Houston's Stages Repertory Announces Its 20th Season

News   Houston's Stages Repertory Announces Its 20th Season
 
HOUSTON – Artistic director Rob Bundy has announced Stages Repertory Theatre's 1998 - 1999 season, its 20th anniversary. And befitting a company whose annual subscriptions doubled this year,(Bundy's second with the troupe, from a little more than 300 to nearly 700), leading the upcoming bill are recent hits from off-Broadway and London's Fringe. "Our choices for next season reflect Stages' commitment to presenting Houston premieres of plays that are not easily labeled or branded," Bundy declared in a prepared statement. "We seek out innovative plays that break the mold of our expectations, keeping our perceptions of live theater fresh and pliable."

HOUSTON – Artistic director Rob Bundy has announced Stages Repertory Theatre's 1998 - 1999 season, its 20th anniversary. And befitting a company whose annual subscriptions doubled this year,(Bundy's second with the troupe, from a little more than 300 to nearly 700), leading the upcoming bill are recent hits from off-Broadway and London's Fringe. "Our choices for next season reflect Stages' commitment to presenting Houston premieres of plays that are not easily labeled or branded," Bundy declared in a prepared statement. "We seek out innovative plays that break the mold of our expectations, keeping our perceptions of live theater fresh and pliable."

The season beings October 7 - November 1, 1998 with The Pitchfork Disney, British playwright Philip Ridley's first play, which debuted in 1991 at the Bush Theatre in London. Best known for the screenplay of the 1990 hit movie The Krays, which he also directed, Ridley has written numerous novels for adults and for children as well as a few other plays. The Pitchfork Disney. depicts eerily antisocial twins, 28-year-olds who subsist on chocolate and sleeping pills while sequestering themselves in their London flat. When they open their door to a larger-than-life cabaret performer and his grotesquely disfigured assistant, their fear of the outside world does, in fact, come to fruition. Bundy returns to the play that, under his direction, swept the Helen Hayes Awards in Washington, D. C., a little while back.

Another type of funny business occurs November 25, 1998 - January 3, 1999 with Funny Girl. Music by Jule Styne, lyrics by Bob Merrill, and book by Isobel Lennart, Funny Girl made a star out Barbra Streisand, as she portrayed Fanny Brice's rise from "ugly" chorus girl to Ziegfeld Follies' headliner. "I'm the Greatest Star" is one of the show's standards: Stages' greatest star is yet to be revealed. Bundy directs.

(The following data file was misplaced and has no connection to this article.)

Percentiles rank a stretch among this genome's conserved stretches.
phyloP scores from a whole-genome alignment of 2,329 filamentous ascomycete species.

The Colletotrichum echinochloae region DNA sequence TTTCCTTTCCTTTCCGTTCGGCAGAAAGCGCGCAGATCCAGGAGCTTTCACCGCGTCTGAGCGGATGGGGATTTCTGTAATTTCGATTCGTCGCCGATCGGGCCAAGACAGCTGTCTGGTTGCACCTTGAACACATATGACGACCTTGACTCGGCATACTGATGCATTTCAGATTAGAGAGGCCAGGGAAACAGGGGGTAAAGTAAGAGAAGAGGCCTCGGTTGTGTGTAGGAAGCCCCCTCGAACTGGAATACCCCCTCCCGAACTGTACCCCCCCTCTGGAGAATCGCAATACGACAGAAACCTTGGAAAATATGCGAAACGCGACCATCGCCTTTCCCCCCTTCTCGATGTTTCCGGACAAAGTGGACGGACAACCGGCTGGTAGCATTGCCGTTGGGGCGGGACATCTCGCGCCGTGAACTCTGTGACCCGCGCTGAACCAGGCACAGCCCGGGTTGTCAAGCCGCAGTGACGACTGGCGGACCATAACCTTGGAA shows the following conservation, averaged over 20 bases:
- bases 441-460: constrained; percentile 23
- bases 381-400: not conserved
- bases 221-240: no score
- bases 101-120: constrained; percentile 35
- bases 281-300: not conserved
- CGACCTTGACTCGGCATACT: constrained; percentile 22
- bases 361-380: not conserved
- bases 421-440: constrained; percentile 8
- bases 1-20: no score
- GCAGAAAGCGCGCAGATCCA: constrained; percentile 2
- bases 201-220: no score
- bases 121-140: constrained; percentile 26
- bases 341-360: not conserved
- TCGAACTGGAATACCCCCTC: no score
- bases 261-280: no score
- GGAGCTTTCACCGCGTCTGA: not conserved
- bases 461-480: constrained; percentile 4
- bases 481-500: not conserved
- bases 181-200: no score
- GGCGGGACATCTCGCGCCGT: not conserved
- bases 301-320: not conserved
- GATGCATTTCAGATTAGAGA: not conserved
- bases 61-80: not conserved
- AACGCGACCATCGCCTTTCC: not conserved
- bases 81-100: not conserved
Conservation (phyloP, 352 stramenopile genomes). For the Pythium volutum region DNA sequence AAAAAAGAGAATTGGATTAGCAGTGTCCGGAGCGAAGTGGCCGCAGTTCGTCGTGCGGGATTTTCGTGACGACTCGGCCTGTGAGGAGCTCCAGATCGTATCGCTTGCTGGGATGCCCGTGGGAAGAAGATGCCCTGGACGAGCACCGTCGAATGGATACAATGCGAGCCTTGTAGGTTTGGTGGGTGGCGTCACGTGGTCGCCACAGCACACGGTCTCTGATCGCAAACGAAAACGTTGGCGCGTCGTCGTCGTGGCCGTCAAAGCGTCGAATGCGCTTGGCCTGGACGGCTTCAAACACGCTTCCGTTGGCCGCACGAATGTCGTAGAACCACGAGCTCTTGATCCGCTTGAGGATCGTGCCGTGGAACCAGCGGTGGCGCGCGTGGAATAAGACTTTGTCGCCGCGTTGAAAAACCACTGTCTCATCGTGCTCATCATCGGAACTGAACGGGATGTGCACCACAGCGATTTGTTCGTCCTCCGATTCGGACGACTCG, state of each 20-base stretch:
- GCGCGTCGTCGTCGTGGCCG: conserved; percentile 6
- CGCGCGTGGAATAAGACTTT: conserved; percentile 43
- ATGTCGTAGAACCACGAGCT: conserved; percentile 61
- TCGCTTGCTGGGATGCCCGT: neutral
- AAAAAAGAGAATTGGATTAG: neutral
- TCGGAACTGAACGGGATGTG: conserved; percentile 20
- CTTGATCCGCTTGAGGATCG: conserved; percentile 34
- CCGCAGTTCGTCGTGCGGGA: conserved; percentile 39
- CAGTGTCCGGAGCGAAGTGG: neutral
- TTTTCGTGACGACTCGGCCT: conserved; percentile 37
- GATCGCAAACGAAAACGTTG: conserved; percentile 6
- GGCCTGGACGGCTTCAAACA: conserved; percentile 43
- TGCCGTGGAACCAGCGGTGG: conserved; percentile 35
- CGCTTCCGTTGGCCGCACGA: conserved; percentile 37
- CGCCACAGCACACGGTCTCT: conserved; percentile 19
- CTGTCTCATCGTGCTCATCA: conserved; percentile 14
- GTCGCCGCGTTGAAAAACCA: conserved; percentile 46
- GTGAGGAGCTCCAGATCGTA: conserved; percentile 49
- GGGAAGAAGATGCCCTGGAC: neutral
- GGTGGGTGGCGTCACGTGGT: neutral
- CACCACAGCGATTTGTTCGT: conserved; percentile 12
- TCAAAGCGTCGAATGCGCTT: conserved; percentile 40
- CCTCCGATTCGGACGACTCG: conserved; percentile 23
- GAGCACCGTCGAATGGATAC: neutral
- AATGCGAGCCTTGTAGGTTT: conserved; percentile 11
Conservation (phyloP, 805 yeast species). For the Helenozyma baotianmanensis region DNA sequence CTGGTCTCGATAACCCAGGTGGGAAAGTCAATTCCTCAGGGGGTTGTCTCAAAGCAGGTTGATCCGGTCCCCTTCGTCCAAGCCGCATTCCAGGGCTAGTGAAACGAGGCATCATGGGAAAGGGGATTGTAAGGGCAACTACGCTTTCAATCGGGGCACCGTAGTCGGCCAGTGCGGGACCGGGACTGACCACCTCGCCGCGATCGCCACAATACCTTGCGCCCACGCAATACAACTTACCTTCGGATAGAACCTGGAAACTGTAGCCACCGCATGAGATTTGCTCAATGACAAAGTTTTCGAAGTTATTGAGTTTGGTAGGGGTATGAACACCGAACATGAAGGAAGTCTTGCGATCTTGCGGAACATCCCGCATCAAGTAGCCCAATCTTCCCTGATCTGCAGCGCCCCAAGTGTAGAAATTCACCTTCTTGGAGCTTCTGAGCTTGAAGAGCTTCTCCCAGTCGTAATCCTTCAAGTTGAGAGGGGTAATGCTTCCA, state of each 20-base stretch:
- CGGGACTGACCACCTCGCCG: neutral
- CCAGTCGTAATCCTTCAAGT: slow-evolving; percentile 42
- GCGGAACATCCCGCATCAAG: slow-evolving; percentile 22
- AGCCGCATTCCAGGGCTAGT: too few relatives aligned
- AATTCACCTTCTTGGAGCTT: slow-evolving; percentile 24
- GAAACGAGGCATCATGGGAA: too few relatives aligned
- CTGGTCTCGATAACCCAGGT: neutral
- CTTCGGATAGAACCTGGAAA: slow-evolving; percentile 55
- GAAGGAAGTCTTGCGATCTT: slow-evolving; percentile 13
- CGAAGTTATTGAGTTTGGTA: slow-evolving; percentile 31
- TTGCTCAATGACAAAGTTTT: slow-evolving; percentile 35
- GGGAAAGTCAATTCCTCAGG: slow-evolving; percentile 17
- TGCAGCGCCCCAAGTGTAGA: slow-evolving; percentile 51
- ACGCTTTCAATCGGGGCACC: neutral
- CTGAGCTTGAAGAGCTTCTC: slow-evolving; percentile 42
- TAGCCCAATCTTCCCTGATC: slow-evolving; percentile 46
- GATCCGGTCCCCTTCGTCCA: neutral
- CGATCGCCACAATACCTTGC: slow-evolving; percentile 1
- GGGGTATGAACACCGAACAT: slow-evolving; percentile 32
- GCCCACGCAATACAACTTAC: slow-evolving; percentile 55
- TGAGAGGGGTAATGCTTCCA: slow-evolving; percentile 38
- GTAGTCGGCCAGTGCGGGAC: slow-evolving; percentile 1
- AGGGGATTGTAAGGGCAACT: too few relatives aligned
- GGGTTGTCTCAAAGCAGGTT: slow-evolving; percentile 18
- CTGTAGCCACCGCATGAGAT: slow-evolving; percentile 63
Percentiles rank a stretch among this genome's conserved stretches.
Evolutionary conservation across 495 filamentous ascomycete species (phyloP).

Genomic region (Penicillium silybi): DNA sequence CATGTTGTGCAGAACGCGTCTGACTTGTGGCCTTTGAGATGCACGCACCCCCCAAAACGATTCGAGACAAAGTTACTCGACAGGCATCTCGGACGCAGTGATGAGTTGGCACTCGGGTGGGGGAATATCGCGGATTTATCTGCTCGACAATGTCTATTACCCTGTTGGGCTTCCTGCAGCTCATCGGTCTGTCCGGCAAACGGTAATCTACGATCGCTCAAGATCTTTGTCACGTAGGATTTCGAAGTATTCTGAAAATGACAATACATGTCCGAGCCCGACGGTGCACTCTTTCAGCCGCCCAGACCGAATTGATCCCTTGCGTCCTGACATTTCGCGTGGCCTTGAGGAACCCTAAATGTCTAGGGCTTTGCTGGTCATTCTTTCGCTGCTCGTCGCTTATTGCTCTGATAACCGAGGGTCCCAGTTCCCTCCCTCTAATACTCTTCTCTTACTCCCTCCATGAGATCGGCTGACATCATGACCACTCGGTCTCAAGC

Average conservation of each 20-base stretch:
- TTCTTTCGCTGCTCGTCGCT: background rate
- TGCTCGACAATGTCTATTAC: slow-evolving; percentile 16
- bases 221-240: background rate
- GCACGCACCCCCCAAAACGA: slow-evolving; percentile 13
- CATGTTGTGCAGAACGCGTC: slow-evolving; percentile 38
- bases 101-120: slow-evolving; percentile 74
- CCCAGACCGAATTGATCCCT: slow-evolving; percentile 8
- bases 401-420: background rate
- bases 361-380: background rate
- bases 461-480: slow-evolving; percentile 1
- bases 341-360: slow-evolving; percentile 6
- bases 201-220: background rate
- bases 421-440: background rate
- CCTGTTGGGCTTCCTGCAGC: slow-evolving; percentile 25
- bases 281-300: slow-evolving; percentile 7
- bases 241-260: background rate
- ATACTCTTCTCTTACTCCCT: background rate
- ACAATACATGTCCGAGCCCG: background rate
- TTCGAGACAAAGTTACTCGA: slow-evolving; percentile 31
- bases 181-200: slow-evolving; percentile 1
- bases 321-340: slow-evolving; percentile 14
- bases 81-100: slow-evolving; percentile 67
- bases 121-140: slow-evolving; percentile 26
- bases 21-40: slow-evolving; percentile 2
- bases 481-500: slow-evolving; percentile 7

Things get more serious January 20 - February 14, 1999, as Mark Ramont helms Athol Fugard's recent off-Broadway triumph Valley Song. In yet another examination of the shackles of apartheid, the award-winning playwright of, among others, Master Harold…and the Boys and The Blood Knot examines, through an emboldened granddaughter and a fearful grandfather, South Africa after oppression has finally been lifted.

Another country, another horror is contemplated March 3 - 28 in Kindertransport, which depicts a little-known rescue operation of Jewish children from Nazi Germany. Playwright Diane Samuels tells the miracle amid the horrors from the point of view of a quintessential middle-aged Englishwoman who has kept her origins from everyone, including her own daughter. Co-winner of the 1992 Verity Bargate Award and the winner of the 1993 Meyer Whitworth Ward, Kindertransport premiered at the Soho Theatre Company at the Cockpit in London and made its American debut at Manhattan Theatre Club in New York in 1994. One type of battle leads to another April 9 - May 2 in Russell Lees' Nixon's Nixon, the off-Broadway smash that "eavesdrops" on Nixon and Kissinger the night before Tricky Dick resigns. The real trick here for Stages will be to see how well the chosen actors resemble the historic personages, if not physically, then surely meta-physically.

Politics may make strange bedfellows. But what about censors? Stages ends its season May 12 - June 6 with F. Hugh Herbert's then-scandalous The Moon is Blue, a 1951 farce in which a virgin flaunts her purity. Deemed risque for using such words as "virgin" and "pregnant," "mistress" and "seduce" in its dialogue, the 1953 film version, with William Holden, David Niven, and Maggie McNamara, and directed by Otto Preminger, was condemned by the Legion of Decency.

For information call Stages at (713) 52-STAGE .

--By Peter Szatmary
Texas Correspondent

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